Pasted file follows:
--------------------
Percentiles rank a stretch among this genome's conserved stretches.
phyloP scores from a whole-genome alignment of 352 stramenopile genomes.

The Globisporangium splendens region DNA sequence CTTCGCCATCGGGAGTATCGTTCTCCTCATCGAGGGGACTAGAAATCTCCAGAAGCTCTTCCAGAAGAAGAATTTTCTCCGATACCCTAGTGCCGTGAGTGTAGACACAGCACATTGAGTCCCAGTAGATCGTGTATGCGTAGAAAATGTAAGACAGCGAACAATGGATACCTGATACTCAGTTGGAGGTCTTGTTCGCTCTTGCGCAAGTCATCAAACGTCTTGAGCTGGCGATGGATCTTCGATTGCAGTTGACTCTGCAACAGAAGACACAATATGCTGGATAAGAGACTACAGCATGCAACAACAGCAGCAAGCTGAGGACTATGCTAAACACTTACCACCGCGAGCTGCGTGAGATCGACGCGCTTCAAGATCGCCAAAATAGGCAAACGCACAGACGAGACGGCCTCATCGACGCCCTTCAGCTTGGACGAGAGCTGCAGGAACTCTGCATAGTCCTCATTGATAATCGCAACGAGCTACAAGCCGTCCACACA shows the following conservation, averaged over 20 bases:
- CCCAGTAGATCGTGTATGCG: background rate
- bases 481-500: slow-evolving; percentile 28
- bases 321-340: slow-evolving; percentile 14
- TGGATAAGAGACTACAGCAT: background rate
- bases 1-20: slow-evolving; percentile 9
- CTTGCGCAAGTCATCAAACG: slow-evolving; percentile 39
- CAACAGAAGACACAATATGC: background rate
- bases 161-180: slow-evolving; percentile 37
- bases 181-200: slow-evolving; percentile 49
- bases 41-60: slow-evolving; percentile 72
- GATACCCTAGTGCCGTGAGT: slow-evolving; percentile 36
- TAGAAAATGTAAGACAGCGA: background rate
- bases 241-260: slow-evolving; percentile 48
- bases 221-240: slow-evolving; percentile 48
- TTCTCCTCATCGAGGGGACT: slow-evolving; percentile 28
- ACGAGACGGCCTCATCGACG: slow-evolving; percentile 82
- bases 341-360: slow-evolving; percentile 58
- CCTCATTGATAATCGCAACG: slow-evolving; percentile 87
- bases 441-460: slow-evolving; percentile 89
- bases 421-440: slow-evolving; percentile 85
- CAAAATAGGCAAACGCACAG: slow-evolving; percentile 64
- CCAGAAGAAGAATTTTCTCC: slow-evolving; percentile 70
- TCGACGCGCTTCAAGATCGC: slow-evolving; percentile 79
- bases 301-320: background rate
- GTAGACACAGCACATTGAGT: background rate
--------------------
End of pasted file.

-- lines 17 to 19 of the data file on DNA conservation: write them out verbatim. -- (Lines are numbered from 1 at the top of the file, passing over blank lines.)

- bases 221-240: slow-evolving; percentile 48
- TTCTCCTCATCGAGGGGACT: slow-evolving; percentile 28
- ACGAGACGGCCTCATCGACG: slow-evolving; percentile 82